As Americans continue to eat more, exercise less, and gain more weight, the rise in obesity is having a widespread effect on everything from gas prices to healthcare costs. Recent studies show exactly how pervasive this effect is and how much more all Americans spend on healthcare because of the rise in obesity rates.

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 Can I Challenge a Will? 3 Questions

Not just anyone may challenge the validity of a Will. Though state laws differ slightly, all require that you be related to the Will in some manner. Typically, you must be able to show that you would have received more from the decedent, if he or she had died without a Will; or if he or she wrote an earlier Will that left you more than the current Will.

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 Considering Digital Tombstones

As part of your legacy planning efforts, you may wish to consider digital tombstones. What are digital tombstones? Essentially they are websites that allow you to assemble your personal information in one place, so your family and friends can visit it when they wish. If you're considering using such a service, there are several issues you will want to consider.

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 When to Make an Estate Planning Change – 3 Key Moments

Anyone who welcomes a new child should always update his or her estate plan as soon as possible. Not only will you want to make provisions in your plan to care for your child financially if you should die prematurely, but you should also name a guardian. Also, if you created an estate plan when your child was first born and the child has since grown older, you will probably want to review the plan to make sure your choice of guardian is still appropriate.

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 Who Will Watch Over My Pet After I'm Gone? 3 Questions about Pet Trusts

A pet owner who creates a pet trust ensures that his or her pet will be cared for after the owner dies. A pet trust is a legal entity that owns property for the benefit of your pet. You create this trust by detailing what you want to trust to do after you die and include those terms in your last will and testament or living trust, or by creating the trust to take effect while you are still alive.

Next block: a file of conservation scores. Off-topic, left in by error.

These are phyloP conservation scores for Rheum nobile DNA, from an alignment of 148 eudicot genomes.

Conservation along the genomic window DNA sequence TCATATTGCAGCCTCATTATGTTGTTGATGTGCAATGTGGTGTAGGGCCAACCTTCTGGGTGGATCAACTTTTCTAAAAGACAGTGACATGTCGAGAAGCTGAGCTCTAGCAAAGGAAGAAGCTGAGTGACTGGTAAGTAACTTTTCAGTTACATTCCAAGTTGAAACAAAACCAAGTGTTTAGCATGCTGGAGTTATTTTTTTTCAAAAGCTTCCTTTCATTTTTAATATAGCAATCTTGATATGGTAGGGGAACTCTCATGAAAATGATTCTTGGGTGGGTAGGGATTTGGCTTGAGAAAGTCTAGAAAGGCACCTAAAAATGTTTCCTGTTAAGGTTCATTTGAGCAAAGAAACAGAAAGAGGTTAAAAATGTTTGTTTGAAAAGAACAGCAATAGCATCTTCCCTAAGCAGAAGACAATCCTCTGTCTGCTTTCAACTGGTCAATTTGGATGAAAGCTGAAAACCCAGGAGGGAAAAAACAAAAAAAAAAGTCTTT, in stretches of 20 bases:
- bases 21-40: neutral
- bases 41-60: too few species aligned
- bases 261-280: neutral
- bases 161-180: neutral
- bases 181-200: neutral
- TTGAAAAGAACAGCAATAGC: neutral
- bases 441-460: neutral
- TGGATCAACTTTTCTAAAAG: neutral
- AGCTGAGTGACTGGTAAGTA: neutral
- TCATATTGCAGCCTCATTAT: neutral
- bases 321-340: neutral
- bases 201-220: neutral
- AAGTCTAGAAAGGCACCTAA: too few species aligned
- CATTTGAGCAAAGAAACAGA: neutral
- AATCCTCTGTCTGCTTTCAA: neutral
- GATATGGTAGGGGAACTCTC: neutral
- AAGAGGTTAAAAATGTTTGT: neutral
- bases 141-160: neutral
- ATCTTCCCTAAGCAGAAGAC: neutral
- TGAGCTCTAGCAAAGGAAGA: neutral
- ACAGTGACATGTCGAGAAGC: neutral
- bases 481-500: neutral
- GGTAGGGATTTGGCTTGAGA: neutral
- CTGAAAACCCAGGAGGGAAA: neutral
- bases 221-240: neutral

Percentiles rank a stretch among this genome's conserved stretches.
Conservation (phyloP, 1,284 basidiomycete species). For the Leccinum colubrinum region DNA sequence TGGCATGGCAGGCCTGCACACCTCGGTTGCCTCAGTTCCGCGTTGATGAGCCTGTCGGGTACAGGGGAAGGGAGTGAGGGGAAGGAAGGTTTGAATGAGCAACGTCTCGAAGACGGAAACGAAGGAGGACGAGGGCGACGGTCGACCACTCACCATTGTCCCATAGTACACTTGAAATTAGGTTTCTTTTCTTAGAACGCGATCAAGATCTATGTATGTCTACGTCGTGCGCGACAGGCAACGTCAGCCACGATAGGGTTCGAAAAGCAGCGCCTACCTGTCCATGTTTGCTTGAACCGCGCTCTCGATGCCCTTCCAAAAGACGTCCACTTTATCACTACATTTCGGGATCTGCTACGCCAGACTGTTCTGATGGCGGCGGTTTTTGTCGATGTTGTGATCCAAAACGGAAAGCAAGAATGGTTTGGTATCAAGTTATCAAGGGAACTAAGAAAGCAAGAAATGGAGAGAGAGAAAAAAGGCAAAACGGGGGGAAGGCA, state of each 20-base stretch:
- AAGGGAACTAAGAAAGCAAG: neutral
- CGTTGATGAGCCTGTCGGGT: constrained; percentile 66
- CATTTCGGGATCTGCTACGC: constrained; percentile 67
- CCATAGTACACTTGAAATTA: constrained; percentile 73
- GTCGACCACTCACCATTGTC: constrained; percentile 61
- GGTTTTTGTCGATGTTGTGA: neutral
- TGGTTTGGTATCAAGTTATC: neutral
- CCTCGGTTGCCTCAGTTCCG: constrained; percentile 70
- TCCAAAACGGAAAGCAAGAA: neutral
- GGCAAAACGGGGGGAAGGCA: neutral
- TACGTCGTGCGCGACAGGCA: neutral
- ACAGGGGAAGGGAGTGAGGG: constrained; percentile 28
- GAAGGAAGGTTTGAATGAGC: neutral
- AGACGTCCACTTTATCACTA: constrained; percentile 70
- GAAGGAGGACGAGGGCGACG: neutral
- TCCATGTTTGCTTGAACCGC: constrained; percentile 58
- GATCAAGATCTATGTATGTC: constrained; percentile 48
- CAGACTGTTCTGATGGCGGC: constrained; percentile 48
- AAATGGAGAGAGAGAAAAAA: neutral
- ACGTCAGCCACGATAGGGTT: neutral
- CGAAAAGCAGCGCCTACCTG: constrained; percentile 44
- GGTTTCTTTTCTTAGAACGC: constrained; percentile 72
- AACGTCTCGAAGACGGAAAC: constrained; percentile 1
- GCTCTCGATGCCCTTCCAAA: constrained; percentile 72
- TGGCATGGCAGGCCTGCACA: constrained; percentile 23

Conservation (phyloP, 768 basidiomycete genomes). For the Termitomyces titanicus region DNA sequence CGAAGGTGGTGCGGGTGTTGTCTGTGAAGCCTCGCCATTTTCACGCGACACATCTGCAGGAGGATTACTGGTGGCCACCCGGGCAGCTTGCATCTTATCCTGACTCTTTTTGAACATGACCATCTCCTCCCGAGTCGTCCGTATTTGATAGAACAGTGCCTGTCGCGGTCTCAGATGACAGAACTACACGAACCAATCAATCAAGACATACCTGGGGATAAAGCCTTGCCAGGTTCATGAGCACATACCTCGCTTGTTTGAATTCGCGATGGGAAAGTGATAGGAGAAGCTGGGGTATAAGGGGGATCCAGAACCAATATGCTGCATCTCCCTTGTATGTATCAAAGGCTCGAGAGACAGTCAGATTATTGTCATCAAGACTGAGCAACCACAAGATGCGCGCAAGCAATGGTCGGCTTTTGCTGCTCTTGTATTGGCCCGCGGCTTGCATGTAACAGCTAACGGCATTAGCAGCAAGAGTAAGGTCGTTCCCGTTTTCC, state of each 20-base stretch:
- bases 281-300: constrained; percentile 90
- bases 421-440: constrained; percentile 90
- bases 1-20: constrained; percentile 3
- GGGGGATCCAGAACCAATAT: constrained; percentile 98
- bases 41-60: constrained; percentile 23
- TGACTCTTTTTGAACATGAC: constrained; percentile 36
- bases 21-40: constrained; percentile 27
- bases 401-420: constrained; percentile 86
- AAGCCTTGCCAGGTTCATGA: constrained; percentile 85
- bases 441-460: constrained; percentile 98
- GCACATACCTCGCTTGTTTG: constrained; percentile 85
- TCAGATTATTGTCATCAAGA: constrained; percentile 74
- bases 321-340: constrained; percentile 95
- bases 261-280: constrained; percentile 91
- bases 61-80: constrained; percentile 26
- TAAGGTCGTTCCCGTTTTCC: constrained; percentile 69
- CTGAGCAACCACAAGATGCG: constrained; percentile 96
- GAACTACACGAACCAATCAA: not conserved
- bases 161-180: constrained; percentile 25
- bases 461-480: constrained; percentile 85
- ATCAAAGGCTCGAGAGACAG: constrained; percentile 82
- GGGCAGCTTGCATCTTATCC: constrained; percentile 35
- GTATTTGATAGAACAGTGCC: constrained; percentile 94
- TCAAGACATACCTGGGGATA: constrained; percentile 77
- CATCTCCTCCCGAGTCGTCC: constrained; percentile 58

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 Funeral Planning Without the Funeral – 3 New Options

Once you've begun the estate planning process and start looking towards practical concerns such as funeral planning, you may want to consider some new options that are currently available. No longer are people only limited to a choice between a burial and cremation. Today there are several alternatives you can consider when trying to decide what you wish to do with your earthly remains.

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 Common Questions About Wills

Do I Need a Will – The short answer to that question is yes; everyone should have a will. Although all states have laws that dictate who the people are that are your beneficiaries if you don’t have a will, having one will let you, and not the court, determine who will inherit your assets.

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 Medical Care vs. End-of-Life Care

There was a 60 Minutes segment that aired in '09 that was entitled "The Cost Of Dying," and this report was very relevant to anyone who is wondering why estate planning lawyers recommend advance health care directives like living wills and durable medical powers of attorney.

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 How a Trustee Should Communicate

The Successor Trustee of a Revocable Living Trust is the lifeline between the affairs of a decedent’s estate and the beneficiaries. If beneficiaries have no idea what is happening with the estate settlement process, they may feel like they have no control and may begin to protest the actions of the Trustee. As Trustee, you must always keep the lines of communication open.